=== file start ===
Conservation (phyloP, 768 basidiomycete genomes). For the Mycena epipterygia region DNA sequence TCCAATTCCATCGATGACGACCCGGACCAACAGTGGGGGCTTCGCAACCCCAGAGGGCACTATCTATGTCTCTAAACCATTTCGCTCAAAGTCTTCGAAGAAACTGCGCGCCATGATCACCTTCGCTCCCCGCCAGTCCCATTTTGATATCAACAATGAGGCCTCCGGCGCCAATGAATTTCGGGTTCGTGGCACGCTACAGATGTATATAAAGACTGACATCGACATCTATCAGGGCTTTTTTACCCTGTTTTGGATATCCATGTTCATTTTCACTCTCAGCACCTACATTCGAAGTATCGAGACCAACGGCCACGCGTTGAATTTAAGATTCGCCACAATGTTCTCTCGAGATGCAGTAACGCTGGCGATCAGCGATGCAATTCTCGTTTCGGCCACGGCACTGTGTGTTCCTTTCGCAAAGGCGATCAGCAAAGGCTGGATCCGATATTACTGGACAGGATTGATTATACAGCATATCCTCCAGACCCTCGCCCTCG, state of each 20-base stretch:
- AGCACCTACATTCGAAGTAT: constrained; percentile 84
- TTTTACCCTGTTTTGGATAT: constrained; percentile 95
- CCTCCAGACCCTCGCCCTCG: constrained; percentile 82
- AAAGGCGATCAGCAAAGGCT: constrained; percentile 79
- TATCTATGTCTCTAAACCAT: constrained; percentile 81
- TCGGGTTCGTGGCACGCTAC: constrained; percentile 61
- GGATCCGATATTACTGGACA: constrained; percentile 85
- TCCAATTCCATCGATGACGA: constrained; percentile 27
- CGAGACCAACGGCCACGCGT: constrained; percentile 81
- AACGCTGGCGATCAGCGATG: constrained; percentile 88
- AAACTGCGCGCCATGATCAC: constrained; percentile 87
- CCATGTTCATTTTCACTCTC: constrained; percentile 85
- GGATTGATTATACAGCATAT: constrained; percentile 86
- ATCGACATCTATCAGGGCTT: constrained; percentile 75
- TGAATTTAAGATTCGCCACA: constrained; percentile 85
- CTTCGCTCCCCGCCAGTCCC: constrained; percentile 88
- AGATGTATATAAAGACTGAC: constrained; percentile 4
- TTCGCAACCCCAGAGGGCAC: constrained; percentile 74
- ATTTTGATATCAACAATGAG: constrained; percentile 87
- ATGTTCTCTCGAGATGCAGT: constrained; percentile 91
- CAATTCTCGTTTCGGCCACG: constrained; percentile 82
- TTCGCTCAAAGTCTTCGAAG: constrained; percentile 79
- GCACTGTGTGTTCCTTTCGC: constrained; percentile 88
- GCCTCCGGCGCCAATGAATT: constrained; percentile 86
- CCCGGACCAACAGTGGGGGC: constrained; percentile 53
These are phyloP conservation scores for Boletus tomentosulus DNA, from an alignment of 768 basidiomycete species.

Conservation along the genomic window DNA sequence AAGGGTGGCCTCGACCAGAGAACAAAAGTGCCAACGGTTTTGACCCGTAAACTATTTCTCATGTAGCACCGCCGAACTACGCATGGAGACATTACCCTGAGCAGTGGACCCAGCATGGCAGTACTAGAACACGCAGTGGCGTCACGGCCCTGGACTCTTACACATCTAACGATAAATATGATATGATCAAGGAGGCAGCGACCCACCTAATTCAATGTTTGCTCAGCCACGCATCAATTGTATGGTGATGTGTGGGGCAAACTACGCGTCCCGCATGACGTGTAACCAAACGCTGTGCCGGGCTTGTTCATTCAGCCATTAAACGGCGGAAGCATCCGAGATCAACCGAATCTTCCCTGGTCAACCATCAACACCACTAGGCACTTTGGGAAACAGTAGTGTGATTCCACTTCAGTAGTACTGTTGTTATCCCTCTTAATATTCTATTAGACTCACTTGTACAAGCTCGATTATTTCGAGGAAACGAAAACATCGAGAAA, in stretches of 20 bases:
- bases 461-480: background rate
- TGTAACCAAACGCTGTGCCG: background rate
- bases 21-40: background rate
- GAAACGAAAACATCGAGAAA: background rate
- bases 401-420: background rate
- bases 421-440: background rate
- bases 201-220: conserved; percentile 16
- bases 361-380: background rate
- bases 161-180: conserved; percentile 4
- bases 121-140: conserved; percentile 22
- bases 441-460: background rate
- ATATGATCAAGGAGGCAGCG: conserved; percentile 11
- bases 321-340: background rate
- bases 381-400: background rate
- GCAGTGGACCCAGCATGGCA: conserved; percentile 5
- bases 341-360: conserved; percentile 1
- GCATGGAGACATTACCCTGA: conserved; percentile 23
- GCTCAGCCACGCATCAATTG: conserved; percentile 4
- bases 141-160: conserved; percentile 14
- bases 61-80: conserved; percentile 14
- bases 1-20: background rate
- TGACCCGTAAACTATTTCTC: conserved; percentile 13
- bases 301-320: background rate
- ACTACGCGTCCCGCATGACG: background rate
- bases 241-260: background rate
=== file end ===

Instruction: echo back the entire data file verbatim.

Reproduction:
Conservation (phyloP, 768 basidiomycete genomes). For the Mycena epipterygia region DNA sequence TCCAATTCCATCGATGACGACCCGGACCAACAGTGGGGGCTTCGCAACCCCAGAGGGCACTATCTATGTCTCTAAACCATTTCGCTCAAAGTCTTCGAAGAAACTGCGCGCCATGATCACCTTCGCTCCCCGCCAGTCCCATTTTGATATCAACAATGAGGCCTCCGGCGCCAATGAATTTCGGGTTCGTGGCACGCTACAGATGTATATAAAGACTGACATCGACATCTATCAGGGCTTTTTTACCCTGTTTTGGATATCCATGTTCATTTTCACTCTCAGCACCTACATTCGAAGTATCGAGACCAACGGCCACGCGTTGAATTTAAGATTCGCCACAATGTTCTCTCGAGATGCAGTAACGCTGGCGATCAGCGATGCAATTCTCGTTTCGGCCACGGCACTGTGTGTTCCTTTCGCAAAGGCGATCAGCAAAGGCTGGATCCGATATTACTGGACAGGATTGATTATACAGCATATCCTCCAGACCCTCGCCCTCG, state of each 20-base stretch:
- AGCACCTACATTCGAAGTAT: constrained; percentile 84
- TTTTACCCTGTTTTGGATAT: constrained; percentile 95
- CCTCCAGACCCTCGCCCTCG: constrained; percentile 82
- AAAGGCGATCAGCAAAGGCT: constrained; percentile 79
- TATCTATGTCTCTAAACCAT: constrained; percentile 81
- TCGGGTTCGTGGCACGCTAC: constrained; percentile 61
- GGATCCGATATTACTGGACA: constrained; percentile 85
- TCCAATTCCATCGATGACGA: constrained; percentile 27
- CGAGACCAACGGCCACGCGT: constrained; percentile 81
- AACGCTGGCGATCAGCGATG: constrained; percentile 88
- AAACTGCGCGCCATGATCAC: constrained; percentile 87
- CCATGTTCATTTTCACTCTC: constrained; percentile 85
- GGATTGATTATACAGCATAT: constrained; percentile 86
- ATCGACATCTATCAGGGCTT: constrained; percentile 75
- TGAATTTAAGATTCGCCACA: constrained; percentile 85
- CTTCGCTCCCCGCCAGTCCC: constrained; percentile 88
- AGATGTATATAAAGACTGAC: constrained; percentile 4
- TTCGCAACCCCAGAGGGCAC: constrained; percentile 74
- ATTTTGATATCAACAATGAG: constrained; percentile 87
- ATGTTCTCTCGAGATGCAGT: constrained; percentile 91
- CAATTCTCGTTTCGGCCACG: constrained; percentile 82
- TTCGCTCAAAGTCTTCGAAG: constrained; percentile 79
- GCACTGTGTGTTCCTTTCGC: constrained; percentile 88
- GCCTCCGGCGCCAATGAATT: constrained; percentile 86
- CCCGGACCAACAGTGGGGGC: constrained; percentile 53
These are phyloP conservation scores for Boletus tomentosulus DNA, from an alignment of 768 basidiomycete species.

Conservation along the genomic window DNA sequence AAGGGTGGCCTCGACCAGAGAACAAAAGTGCCAACGGTTTTGACCCGTAAACTATTTCTCATGTAGCACCGCCGAACTACGCATGGAGACATTACCCTGAGCAGTGGACCCAGCATGGCAGTACTAGAACACGCAGTGGCGTCACGGCCCTGGACTCTTACACATCTAACGATAAATATGATATGATCAAGGAGGCAGCGACCCACCTAATTCAATGTTTGCTCAGCCACGCATCAATTGTATGGTGATGTGTGGGGCAAACTACGCGTCCCGCATGACGTGTAACCAAACGCTGTGCCGGGCTTGTTCATTCAGCCATTAAACGGCGGAAGCATCCGAGATCAACCGAATCTTCCCTGGTCAACCATCAACACCACTAGGCACTTTGGGAAACAGTAGTGTGATTCCACTTCAGTAGTACTGTTGTTATCCCTCTTAATATTCTATTAGACTCACTTGTACAAGCTCGATTATTTCGAGGAAACGAAAACATCGAGAAA, in stretches of 20 bases:
- bases 461-480: background rate
- TGTAACCAAACGCTGTGCCG: background rate
- bases 21-40: background rate
- GAAACGAAAACATCGAGAAA: background rate
- bases 401-420: background rate
- bases 421-440: background rate
- bases 201-220: conserved; percentile 16
- bases 361-380: background rate
- bases 161-180: conserved; percentile 4
- bases 121-140: conserved; percentile 22
- bases 441-460: background rate
- ATATGATCAAGGAGGCAGCG: conserved; percentile 11
- bases 321-340: background rate
- bases 381-400: background rate
- GCAGTGGACCCAGCATGGCA: conserved; percentile 5
- bases 341-360: conserved; percentile 1
- GCATGGAGACATTACCCTGA: conserved; percentile 23
- GCTCAGCCACGCATCAATTG: conserved; percentile 4
- bases 141-160: conserved; percentile 14
- bases 61-80: conserved; percentile 14
- bases 1-20: background rate
- TGACCCGTAAACTATTTCTC: conserved; percentile 13
- bases 301-320: background rate
- ACTACGCGTCCCGCATGACG: background rate
- bases 241-260: background rate